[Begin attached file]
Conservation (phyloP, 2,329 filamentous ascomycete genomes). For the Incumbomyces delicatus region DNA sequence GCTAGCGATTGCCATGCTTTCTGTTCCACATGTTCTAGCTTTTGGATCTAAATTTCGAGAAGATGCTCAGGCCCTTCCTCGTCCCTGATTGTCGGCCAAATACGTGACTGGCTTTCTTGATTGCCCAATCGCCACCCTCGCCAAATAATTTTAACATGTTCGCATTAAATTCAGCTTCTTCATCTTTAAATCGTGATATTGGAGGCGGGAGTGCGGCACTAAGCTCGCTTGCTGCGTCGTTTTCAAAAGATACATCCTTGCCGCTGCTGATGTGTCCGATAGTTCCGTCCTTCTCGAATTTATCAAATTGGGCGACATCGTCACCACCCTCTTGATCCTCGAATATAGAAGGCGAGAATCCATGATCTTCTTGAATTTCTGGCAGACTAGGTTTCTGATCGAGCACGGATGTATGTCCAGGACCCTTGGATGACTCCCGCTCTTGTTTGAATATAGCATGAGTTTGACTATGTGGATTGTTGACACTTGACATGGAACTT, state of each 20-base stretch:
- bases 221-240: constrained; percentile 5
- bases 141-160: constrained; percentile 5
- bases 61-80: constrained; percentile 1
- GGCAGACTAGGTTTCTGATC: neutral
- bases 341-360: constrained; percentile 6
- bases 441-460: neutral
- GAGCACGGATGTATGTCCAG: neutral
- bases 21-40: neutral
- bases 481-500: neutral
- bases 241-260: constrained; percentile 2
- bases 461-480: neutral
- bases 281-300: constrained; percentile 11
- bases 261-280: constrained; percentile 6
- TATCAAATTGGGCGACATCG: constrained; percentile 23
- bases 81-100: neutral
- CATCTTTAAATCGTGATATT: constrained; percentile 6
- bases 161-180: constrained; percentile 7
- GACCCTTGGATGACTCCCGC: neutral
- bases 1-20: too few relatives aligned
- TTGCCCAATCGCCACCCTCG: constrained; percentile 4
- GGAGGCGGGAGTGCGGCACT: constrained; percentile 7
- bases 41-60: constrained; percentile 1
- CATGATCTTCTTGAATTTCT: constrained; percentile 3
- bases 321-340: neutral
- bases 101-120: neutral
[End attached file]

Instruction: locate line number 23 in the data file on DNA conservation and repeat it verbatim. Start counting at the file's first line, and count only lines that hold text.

- bases 41-60: constrained; percentile 1